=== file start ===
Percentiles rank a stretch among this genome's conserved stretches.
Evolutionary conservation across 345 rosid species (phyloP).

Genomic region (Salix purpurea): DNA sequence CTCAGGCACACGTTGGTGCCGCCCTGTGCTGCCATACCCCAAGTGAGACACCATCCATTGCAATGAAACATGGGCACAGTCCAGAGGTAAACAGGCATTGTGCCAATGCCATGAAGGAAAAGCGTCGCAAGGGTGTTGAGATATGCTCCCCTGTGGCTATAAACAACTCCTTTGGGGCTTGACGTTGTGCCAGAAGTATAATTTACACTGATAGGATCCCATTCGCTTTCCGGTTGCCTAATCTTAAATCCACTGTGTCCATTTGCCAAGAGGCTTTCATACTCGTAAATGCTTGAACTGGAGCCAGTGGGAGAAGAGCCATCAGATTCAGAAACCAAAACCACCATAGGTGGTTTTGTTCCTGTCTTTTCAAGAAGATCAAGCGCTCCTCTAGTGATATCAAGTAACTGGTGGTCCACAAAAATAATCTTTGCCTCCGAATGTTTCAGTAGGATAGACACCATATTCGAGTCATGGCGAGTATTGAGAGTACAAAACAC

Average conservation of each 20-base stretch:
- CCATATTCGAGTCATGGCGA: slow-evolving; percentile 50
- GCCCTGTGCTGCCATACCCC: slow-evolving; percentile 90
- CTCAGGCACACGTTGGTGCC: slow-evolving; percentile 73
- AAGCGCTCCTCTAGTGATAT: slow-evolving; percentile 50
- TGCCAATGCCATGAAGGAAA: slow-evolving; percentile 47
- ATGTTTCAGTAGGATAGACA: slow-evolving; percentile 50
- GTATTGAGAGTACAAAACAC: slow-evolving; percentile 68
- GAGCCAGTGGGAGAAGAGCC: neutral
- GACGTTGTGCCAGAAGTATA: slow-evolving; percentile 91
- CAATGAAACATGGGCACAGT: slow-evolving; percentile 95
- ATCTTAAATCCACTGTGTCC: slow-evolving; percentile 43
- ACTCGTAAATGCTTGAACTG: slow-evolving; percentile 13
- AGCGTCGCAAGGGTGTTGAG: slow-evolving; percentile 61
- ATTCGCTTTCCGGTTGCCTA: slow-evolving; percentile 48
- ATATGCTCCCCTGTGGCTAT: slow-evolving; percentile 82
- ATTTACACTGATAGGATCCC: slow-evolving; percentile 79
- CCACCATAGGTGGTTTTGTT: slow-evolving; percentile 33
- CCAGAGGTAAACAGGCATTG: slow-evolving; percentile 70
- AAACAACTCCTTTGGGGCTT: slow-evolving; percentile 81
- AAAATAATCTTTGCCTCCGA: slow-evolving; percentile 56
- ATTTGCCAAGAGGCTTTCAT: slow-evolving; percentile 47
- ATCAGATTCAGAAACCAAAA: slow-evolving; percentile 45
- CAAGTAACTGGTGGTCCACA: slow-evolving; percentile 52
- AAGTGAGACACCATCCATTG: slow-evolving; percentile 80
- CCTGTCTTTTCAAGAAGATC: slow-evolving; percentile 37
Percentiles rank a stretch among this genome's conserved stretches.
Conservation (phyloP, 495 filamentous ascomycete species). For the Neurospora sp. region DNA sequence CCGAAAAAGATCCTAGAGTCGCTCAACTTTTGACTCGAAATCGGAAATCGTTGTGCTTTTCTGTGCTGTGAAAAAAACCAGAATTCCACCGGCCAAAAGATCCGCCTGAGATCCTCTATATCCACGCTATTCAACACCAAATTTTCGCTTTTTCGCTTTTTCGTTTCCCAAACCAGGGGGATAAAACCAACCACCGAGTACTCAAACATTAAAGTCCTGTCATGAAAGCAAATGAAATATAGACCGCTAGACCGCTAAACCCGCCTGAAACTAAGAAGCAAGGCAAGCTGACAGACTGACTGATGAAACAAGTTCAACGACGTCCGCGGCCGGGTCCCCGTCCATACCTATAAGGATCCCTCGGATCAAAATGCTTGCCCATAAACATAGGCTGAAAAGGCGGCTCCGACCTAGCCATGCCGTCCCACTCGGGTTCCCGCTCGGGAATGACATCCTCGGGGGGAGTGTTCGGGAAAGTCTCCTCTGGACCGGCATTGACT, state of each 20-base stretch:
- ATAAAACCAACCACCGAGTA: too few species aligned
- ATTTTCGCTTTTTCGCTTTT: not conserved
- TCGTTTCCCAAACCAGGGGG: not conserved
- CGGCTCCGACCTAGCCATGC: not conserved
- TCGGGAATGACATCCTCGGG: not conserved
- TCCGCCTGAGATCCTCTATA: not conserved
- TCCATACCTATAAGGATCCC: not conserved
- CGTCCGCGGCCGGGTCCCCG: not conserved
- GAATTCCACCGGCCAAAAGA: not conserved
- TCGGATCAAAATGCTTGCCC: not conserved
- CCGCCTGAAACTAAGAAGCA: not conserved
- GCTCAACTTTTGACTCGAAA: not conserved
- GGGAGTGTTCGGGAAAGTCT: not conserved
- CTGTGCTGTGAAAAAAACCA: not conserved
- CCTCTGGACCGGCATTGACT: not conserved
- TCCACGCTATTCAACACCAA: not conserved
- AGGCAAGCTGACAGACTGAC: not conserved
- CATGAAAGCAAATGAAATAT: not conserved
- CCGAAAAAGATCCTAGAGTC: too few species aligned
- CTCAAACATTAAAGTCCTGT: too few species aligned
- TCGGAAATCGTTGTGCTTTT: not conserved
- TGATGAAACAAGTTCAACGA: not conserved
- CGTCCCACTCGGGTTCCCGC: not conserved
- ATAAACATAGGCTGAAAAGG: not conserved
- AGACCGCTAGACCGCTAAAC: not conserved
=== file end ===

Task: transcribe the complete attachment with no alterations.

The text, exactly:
Percentiles rank a stretch among this genome's conserved stretches.
Evolutionary conservation across 345 rosid species (phyloP).

Genomic region (Salix purpurea): DNA sequence CTCAGGCACACGTTGGTGCCGCCCTGTGCTGCCATACCCCAAGTGAGACACCATCCATTGCAATGAAACATGGGCACAGTCCAGAGGTAAACAGGCATTGTGCCAATGCCATGAAGGAAAAGCGTCGCAAGGGTGTTGAGATATGCTCCCCTGTGGCTATAAACAACTCCTTTGGGGCTTGACGTTGTGCCAGAAGTATAATTTACACTGATAGGATCCCATTCGCTTTCCGGTTGCCTAATCTTAAATCCACTGTGTCCATTTGCCAAGAGGCTTTCATACTCGTAAATGCTTGAACTGGAGCCAGTGGGAGAAGAGCCATCAGATTCAGAAACCAAAACCACCATAGGTGGTTTTGTTCCTGTCTTTTCAAGAAGATCAAGCGCTCCTCTAGTGATATCAAGTAACTGGTGGTCCACAAAAATAATCTTTGCCTCCGAATGTTTCAGTAGGATAGACACCATATTCGAGTCATGGCGAGTATTGAGAGTACAAAACAC

Average conservation of each 20-base stretch:
- CCATATTCGAGTCATGGCGA: slow-evolving; percentile 50
- GCCCTGTGCTGCCATACCCC: slow-evolving; percentile 90
- CTCAGGCACACGTTGGTGCC: slow-evolving; percentile 73
- AAGCGCTCCTCTAGTGATAT: slow-evolving; percentile 50
- TGCCAATGCCATGAAGGAAA: slow-evolving; percentile 47
- ATGTTTCAGTAGGATAGACA: slow-evolving; percentile 50
- GTATTGAGAGTACAAAACAC: slow-evolving; percentile 68
- GAGCCAGTGGGAGAAGAGCC: neutral
- GACGTTGTGCCAGAAGTATA: slow-evolving; percentile 91
- CAATGAAACATGGGCACAGT: slow-evolving; percentile 95
- ATCTTAAATCCACTGTGTCC: slow-evolving; percentile 43
- ACTCGTAAATGCTTGAACTG: slow-evolving; percentile 13
- AGCGTCGCAAGGGTGTTGAG: slow-evolving; percentile 61
- ATTCGCTTTCCGGTTGCCTA: slow-evolving; percentile 48
- ATATGCTCCCCTGTGGCTAT: slow-evolving; percentile 82
- ATTTACACTGATAGGATCCC: slow-evolving; percentile 79
- CCACCATAGGTGGTTTTGTT: slow-evolving; percentile 33
- CCAGAGGTAAACAGGCATTG: slow-evolving; percentile 70
- AAACAACTCCTTTGGGGCTT: slow-evolving; percentile 81
- AAAATAATCTTTGCCTCCGA: slow-evolving; percentile 56
- ATTTGCCAAGAGGCTTTCAT: slow-evolving; percentile 47
- ATCAGATTCAGAAACCAAAA: slow-evolving; percentile 45
- CAAGTAACTGGTGGTCCACA: slow-evolving; percentile 52
- AAGTGAGACACCATCCATTG: slow-evolving; percentile 80
- CCTGTCTTTTCAAGAAGATC: slow-evolving; percentile 37
Percentiles rank a stretch among this genome's conserved stretches.
Conservation (phyloP, 495 filamentous ascomycete species). For the Neurospora sp. region DNA sequence CCGAAAAAGATCCTAGAGTCGCTCAACTTTTGACTCGAAATCGGAAATCGTTGTGCTTTTCTGTGCTGTGAAAAAAACCAGAATTCCACCGGCCAAAAGATCCGCCTGAGATCCTCTATATCCACGCTATTCAACACCAAATTTTCGCTTTTTCGCTTTTTCGTTTCCCAAACCAGGGGGATAAAACCAACCACCGAGTACTCAAACATTAAAGTCCTGTCATGAAAGCAAATGAAATATAGACCGCTAGACCGCTAAACCCGCCTGAAACTAAGAAGCAAGGCAAGCTGACAGACTGACTGATGAAACAAGTTCAACGACGTCCGCGGCCGGGTCCCCGTCCATACCTATAAGGATCCCTCGGATCAAAATGCTTGCCCATAAACATAGGCTGAAAAGGCGGCTCCGACCTAGCCATGCCGTCCCACTCGGGTTCCCGCTCGGGAATGACATCCTCGGGGGGAGTGTTCGGGAAAGTCTCCTCTGGACCGGCATTGACT, state of each 20-base stretch:
- ATAAAACCAACCACCGAGTA: too few species aligned
- ATTTTCGCTTTTTCGCTTTT: not conserved
- TCGTTTCCCAAACCAGGGGG: not conserved
- CGGCTCCGACCTAGCCATGC: not conserved
- TCGGGAATGACATCCTCGGG: not conserved
- TCCGCCTGAGATCCTCTATA: not conserved
- TCCATACCTATAAGGATCCC: not conserved
- CGTCCGCGGCCGGGTCCCCG: not conserved
- GAATTCCACCGGCCAAAAGA: not conserved
- TCGGATCAAAATGCTTGCCC: not conserved
- CCGCCTGAAACTAAGAAGCA: not conserved
- GCTCAACTTTTGACTCGAAA: not conserved
- GGGAGTGTTCGGGAAAGTCT: not conserved
- CTGTGCTGTGAAAAAAACCA: not conserved
- CCTCTGGACCGGCATTGACT: not conserved
- TCCACGCTATTCAACACCAA: not conserved
- AGGCAAGCTGACAGACTGAC: not conserved
- CATGAAAGCAAATGAAATAT: not conserved
- CCGAAAAAGATCCTAGAGTC: too few species aligned
- CTCAAACATTAAAGTCCTGT: too few species aligned
- TCGGAAATCGTTGTGCTTTT: not conserved
- TGATGAAACAAGTTCAACGA: not conserved
- CGTCCCACTCGGGTTCCCGC: not conserved
- ATAAACATAGGCTGAAAAGG: not conserved
- AGACCGCTAGACCGCTAAAC: not conserved